Adding to that, remember that you are a tool to the EMA or whatever agency you serve.  One tool of many, and you may or may not be used.
The other thing to realize is that you should always show up prepared, and be self sufficient. Meaning have everything including toilet paper for your use.
They may be providing lunch, but bring your own, and BRING YOUR OWN WATER /COFFEE.  Nothing shows that you are squared away and prepared as having your own water and food.
And keep it basic.  DOn't do dumb stuff like start cooking bacon and making everyone else hungry. 

Yes, if the served agency had contractors install your antennas it was a liability thing.  Any time you are working around their primary radios, there is a possibility that something could get damaged that someone would need to immediately fix.  The truth is you don't want that responsibility and you REALLY don't what to be the ones that take them off the air by accident.  I know this because I AM one of those contractors.  I have installed and or replaced some of those antennas and I HAVE made a mistake and taken someone off the air by accident.  A side note to this, don't demand a Diamond 500 or some other 18 foot long antenna be installed on their building.  You are not trying to talk to Mars, keep it reasonable.  And orange coax will work.  If' it's the 50 ohm stuff. (Private joke)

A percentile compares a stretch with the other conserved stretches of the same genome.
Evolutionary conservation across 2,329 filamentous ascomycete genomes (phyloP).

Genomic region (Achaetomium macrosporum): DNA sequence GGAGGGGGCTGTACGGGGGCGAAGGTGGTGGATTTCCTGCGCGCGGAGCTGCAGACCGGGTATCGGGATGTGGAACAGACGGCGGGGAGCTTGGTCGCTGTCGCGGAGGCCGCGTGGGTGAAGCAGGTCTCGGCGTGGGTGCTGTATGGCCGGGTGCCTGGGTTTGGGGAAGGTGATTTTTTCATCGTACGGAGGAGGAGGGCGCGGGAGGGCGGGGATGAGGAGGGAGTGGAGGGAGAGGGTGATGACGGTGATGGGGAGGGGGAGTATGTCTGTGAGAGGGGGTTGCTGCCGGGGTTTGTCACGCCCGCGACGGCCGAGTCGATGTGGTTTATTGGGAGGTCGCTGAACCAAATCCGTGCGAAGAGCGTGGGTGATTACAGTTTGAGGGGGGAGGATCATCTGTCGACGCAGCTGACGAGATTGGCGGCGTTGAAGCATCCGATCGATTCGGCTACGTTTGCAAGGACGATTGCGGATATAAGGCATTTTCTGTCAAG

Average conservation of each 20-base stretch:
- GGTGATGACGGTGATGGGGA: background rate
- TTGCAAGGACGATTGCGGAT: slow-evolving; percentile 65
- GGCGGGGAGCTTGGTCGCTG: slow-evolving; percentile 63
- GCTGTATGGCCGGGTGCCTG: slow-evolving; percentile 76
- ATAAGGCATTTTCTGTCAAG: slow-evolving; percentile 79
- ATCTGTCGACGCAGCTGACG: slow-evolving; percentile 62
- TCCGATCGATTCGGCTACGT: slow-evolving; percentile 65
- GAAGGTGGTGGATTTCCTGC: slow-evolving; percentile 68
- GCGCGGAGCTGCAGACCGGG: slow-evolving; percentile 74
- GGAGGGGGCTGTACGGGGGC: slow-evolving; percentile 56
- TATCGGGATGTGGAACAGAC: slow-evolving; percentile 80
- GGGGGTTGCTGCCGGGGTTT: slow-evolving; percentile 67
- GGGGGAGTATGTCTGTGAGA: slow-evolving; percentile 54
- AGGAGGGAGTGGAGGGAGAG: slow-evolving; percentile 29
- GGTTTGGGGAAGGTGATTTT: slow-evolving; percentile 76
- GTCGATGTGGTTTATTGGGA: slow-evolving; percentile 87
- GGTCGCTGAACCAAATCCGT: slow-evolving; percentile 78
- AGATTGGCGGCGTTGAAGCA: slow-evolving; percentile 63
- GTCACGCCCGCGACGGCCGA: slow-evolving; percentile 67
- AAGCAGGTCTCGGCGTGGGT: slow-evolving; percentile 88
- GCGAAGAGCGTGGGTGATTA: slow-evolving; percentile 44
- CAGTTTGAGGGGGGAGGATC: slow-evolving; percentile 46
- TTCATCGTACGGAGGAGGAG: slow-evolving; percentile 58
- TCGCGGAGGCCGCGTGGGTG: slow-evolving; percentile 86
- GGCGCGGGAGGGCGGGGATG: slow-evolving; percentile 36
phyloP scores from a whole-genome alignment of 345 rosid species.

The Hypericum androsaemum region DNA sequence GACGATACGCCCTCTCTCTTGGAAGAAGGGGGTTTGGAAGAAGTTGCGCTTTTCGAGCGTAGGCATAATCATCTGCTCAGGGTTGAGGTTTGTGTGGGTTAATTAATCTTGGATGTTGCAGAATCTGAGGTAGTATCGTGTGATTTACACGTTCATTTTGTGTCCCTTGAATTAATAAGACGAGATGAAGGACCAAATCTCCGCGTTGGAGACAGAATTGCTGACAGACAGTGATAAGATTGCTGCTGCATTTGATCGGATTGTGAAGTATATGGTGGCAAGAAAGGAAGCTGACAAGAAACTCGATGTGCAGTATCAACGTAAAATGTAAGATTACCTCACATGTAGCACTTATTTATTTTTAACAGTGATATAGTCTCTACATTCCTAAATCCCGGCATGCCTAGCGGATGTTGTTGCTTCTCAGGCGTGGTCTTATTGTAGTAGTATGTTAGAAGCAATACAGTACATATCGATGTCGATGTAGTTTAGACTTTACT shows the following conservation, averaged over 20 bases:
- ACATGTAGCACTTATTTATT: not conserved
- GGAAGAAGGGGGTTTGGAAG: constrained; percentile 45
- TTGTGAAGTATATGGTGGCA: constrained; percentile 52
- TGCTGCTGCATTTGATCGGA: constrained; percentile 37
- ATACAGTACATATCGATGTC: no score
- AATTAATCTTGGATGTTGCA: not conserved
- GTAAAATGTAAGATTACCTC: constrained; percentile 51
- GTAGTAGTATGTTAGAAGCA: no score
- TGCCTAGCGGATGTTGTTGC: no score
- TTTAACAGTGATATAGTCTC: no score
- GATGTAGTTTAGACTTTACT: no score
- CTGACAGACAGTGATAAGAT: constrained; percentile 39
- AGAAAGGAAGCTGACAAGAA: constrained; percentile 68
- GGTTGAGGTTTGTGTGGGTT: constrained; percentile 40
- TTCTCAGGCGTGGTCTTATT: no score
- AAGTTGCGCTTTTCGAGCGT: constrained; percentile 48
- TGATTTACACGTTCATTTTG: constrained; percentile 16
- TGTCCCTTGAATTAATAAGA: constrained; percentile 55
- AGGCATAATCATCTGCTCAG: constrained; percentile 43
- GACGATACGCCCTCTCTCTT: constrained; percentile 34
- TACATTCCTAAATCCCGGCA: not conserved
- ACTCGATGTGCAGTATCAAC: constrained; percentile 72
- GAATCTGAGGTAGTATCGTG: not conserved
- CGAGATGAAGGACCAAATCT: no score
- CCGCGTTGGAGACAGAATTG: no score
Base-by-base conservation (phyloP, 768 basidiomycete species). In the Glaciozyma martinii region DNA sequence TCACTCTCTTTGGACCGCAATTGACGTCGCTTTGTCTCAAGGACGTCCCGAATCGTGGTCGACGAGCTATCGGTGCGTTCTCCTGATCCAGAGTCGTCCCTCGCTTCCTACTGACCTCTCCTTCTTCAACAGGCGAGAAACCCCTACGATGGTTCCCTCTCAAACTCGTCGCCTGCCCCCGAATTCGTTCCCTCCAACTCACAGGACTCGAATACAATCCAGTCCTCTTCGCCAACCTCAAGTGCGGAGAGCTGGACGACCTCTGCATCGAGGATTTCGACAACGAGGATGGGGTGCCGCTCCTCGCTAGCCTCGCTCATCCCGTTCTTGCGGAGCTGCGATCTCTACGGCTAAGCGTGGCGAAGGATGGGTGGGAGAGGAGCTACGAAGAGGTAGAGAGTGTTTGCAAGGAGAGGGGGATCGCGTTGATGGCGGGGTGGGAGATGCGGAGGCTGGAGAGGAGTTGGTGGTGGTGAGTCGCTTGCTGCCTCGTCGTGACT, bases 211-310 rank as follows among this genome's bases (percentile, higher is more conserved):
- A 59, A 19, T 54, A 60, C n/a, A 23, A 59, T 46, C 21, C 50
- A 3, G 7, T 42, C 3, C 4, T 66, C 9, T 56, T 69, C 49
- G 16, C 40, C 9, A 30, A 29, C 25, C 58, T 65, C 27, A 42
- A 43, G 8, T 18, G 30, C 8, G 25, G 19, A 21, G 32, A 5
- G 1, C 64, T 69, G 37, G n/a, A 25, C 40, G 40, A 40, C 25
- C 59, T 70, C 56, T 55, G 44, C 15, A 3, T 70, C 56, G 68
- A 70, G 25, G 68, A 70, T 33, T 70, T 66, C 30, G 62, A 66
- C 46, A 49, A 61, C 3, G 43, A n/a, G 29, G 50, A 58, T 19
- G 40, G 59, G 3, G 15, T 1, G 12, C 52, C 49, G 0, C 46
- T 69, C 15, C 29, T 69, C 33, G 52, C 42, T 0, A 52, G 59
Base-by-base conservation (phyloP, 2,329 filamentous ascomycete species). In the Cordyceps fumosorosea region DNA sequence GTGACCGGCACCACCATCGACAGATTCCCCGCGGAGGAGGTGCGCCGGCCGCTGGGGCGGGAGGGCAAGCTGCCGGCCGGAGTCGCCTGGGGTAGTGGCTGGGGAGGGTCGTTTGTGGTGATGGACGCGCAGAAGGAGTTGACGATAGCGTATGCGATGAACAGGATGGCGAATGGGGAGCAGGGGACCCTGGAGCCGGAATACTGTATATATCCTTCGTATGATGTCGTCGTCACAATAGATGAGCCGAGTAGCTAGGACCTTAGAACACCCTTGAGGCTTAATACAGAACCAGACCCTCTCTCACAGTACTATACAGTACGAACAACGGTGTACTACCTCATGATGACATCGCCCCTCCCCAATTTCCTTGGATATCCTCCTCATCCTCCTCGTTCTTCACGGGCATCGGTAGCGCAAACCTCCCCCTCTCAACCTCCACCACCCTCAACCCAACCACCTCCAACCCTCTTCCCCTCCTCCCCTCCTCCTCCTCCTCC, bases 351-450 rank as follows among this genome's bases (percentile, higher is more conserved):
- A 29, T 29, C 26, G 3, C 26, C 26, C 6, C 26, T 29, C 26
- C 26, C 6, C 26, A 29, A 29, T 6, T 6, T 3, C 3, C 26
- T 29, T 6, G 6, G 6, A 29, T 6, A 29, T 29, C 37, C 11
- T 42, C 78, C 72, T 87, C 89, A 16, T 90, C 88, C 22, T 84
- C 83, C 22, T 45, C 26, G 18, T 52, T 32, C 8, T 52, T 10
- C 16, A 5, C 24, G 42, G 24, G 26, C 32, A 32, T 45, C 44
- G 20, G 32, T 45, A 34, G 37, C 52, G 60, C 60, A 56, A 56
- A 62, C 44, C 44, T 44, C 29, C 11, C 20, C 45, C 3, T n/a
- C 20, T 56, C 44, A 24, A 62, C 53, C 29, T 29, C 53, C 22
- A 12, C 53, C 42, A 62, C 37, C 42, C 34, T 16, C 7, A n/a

We as hams (technical people) need to bring technical tools to the table beyond basic communications.  Internet and WiFi, mesh networking, video streams from outlying areas, and other technical solutions for issues that will be faced by the public as well as the served agency.  But as it was mentioned before, make sure you can provide anything that you are claiming that you can provide and be able to do it several different ways.  Because if we show up and all we can do is talk on the radio, we will be doing grunt work,,, and beings that we are aging, that's not really an option for many of us any more.
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N0IOP
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Posts: 13




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« Reply #32 on: September 23, 2019, 10:48:43 AM »

Thank you all for the replies.

It appears to me that there are various local/regional pockets where served organizations do indeed appreciate help from the amateur radio community.